# Reality check: $\mathbb E \{ B_s B_t ^2\}=0$

I desire to calculate $\mathbb E \{ B_s B_t ^2\}$, where $B$ is a standard brownian motion starting from zero. I want to be sure I am not making any mistake on both reasoning and result, even if I calculated it by three differents methods.

1° solution:

If $s\leq t$, then we have \begin{align}\mathbb E \{ B_s B_t ^2\} &= \mathbb E \{ B_s (B_t ^2-t)\} \\&= \mathbb E \{ B_s \mathbb E \{(B_t ^2-t) | \mathcal F_s\}\} \\&= \mathbb E \{ B_s (B_s ^2-s)\} \\&= \mathbb E \{ B_s ^3\} \\&=s^{3/2}\mathbb E \{ B_1 ^3\} =0\end{align}

If $t\leq s$, then we have \begin{align}\mathbb E \{ B_s B_t ^2\} &= \mathbb E \{ B_t ^2\mathbb E \{ B_s | \mathcal F_t\}\} \\&= \mathbb E \{ B_t ^3\} =0\end{align}

2° solution:

We know that $B^2_t = t +2 \int_0^t B_u ~dB_u$ and $B_s = \int_0^s ~dB_u$ then

\begin{align}\mathbb E \{ B_s B_t ^2\} &= 2 E \{\int_0^s ~dB_u\int_0^t B_u ~dB_u\} \\&=2 E \{\int_0^{t\wedge s} B_u ~du\} \\&=\int_0^{t\wedge s} 2 E \{B_u\} ~du =0\end{align}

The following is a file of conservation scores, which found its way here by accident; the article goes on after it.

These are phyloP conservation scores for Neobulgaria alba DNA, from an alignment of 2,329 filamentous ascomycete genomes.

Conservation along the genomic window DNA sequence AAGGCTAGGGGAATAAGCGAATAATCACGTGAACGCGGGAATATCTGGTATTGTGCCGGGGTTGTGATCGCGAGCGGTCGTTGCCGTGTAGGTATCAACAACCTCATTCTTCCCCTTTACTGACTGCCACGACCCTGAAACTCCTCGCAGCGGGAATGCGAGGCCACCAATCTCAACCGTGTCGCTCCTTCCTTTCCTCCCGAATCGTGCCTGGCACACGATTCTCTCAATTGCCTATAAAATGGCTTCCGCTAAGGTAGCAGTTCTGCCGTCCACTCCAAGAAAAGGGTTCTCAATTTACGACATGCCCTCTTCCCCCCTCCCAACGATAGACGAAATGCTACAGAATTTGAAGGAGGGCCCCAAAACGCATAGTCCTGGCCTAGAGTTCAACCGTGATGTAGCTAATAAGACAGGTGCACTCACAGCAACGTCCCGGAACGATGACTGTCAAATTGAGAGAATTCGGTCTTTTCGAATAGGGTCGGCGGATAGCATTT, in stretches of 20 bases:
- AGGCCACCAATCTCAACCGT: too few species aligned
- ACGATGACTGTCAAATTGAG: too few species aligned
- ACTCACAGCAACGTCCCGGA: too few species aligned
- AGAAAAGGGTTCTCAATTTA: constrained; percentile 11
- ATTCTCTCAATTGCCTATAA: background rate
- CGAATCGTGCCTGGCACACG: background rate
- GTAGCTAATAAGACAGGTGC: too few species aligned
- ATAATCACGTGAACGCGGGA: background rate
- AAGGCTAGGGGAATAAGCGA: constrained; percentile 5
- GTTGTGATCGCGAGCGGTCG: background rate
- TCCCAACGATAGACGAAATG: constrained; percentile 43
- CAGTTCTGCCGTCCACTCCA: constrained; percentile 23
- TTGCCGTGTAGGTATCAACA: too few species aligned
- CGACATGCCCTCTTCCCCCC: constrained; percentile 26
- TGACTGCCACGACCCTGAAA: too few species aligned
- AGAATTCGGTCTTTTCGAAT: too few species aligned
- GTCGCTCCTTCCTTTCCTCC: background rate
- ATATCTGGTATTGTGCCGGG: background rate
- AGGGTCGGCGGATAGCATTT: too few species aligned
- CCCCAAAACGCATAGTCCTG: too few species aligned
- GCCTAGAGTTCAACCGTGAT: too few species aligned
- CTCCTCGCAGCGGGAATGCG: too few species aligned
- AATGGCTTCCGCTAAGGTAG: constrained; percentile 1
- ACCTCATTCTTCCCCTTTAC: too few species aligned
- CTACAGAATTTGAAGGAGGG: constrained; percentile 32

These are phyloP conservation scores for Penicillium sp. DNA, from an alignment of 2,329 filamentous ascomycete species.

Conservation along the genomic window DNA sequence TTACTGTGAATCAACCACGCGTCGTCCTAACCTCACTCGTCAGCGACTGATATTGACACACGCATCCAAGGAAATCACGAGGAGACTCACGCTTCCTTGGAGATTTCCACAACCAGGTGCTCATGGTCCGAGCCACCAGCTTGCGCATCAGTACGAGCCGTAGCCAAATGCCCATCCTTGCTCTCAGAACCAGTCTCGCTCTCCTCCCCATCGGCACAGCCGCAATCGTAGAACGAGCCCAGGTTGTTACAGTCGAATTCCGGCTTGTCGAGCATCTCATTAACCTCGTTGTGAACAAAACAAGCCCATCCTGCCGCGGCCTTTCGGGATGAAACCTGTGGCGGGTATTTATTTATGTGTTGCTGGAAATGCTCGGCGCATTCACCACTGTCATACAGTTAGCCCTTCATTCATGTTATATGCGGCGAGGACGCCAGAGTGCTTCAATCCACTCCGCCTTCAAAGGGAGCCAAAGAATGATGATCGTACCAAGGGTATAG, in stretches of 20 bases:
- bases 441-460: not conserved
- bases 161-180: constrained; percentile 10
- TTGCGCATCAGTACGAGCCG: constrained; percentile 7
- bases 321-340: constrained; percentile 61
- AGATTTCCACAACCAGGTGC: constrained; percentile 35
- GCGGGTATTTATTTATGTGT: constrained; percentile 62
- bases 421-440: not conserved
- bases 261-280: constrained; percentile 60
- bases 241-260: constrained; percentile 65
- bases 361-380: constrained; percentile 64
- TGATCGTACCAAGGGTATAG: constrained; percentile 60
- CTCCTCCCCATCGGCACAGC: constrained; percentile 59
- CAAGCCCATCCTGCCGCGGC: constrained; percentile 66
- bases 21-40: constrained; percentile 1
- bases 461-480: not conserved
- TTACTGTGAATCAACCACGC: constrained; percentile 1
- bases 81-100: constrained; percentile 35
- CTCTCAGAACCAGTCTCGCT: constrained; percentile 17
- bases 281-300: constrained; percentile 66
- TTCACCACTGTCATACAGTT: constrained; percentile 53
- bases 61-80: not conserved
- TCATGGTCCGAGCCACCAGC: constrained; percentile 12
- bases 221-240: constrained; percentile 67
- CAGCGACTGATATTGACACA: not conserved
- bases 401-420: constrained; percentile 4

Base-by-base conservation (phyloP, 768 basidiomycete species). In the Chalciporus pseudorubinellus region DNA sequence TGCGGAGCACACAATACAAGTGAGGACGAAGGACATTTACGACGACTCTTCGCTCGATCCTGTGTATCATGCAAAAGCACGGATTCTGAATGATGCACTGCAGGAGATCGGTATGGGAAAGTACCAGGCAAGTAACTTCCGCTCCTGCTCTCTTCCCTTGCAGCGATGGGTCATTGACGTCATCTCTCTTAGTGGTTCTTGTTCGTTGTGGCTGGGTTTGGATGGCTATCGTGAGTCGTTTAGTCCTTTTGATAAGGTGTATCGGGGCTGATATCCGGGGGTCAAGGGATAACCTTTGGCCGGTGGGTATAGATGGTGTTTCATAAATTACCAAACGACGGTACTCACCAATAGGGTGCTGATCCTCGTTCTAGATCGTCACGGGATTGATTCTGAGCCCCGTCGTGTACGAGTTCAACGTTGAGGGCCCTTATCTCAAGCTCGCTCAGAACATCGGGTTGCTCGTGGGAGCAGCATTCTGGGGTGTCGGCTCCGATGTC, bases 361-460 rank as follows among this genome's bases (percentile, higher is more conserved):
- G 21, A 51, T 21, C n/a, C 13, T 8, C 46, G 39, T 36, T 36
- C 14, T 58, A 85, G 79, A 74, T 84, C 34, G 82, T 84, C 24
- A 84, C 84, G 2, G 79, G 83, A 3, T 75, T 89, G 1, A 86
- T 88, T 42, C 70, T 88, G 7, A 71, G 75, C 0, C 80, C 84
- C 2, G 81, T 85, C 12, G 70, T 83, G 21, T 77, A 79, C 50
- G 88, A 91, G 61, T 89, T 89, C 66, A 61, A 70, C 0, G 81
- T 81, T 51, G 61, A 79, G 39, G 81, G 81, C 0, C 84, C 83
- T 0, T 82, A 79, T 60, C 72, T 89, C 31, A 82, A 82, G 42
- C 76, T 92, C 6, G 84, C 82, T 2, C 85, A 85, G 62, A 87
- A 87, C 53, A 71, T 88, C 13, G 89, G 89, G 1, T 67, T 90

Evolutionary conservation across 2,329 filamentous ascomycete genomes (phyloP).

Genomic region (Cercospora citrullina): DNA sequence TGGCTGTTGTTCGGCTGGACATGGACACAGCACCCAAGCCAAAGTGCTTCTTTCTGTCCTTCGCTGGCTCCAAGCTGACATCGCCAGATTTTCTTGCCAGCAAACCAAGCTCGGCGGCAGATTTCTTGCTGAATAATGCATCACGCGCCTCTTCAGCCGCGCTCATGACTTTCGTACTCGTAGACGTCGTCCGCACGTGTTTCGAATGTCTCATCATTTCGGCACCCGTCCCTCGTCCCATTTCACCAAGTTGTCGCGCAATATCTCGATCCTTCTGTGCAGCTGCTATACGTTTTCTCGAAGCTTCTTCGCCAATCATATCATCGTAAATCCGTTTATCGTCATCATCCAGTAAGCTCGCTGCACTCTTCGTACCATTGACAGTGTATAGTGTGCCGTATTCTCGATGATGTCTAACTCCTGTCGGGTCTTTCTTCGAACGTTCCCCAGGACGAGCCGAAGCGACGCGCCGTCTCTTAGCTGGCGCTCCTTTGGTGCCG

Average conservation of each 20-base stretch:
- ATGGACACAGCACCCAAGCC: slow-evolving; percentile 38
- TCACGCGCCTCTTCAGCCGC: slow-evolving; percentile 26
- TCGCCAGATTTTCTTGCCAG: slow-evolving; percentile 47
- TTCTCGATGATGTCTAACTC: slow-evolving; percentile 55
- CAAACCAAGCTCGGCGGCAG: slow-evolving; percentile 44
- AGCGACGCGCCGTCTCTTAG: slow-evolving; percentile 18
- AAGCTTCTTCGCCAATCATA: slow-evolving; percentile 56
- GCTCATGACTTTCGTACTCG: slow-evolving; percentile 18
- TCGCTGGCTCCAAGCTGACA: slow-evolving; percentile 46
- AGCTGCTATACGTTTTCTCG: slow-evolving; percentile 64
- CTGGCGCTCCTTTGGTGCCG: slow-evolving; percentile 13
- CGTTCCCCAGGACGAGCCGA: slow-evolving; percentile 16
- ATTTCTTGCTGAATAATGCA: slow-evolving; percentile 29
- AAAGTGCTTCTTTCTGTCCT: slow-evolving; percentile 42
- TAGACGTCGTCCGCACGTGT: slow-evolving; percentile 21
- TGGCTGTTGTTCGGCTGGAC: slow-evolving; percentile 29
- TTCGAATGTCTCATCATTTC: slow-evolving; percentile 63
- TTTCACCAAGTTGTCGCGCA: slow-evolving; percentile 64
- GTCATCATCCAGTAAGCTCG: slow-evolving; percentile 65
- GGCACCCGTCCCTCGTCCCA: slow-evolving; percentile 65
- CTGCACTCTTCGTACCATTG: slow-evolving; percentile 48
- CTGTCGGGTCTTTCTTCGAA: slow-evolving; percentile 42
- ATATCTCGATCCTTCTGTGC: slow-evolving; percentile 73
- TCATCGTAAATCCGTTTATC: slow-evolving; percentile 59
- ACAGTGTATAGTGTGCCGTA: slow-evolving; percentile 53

3° solution:

It's trivial that $\mathbb E \{ B_s B_t ^2\} =0$ since $B_t^2 \geq 0$ and the brownian motion is gaussien process so it has symetric law.

I will be thankful for any feedback.

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Both approaches seem good to me. – Bunder Apr 15 '13 at 10:05

The third solution uses a good idea but it needs to be slightly reformulated: the distributions of the processes $(B_t)_{t\geqslant0}$ and $(-B_t)_{t\geqslant0}$ are the same hence, for every $(s,t)$, the distributions of $(B_s,B_t)$ and $(-B_s,-B_t)$ are the same hence the distributions of $B_sB_t^2$ and $(-B_s)(-B_t)^2=-B_sB_t^2$ are the same, that is, the distribution of $B_sB_t^2$ is symmetric. In particular, it has mean zero.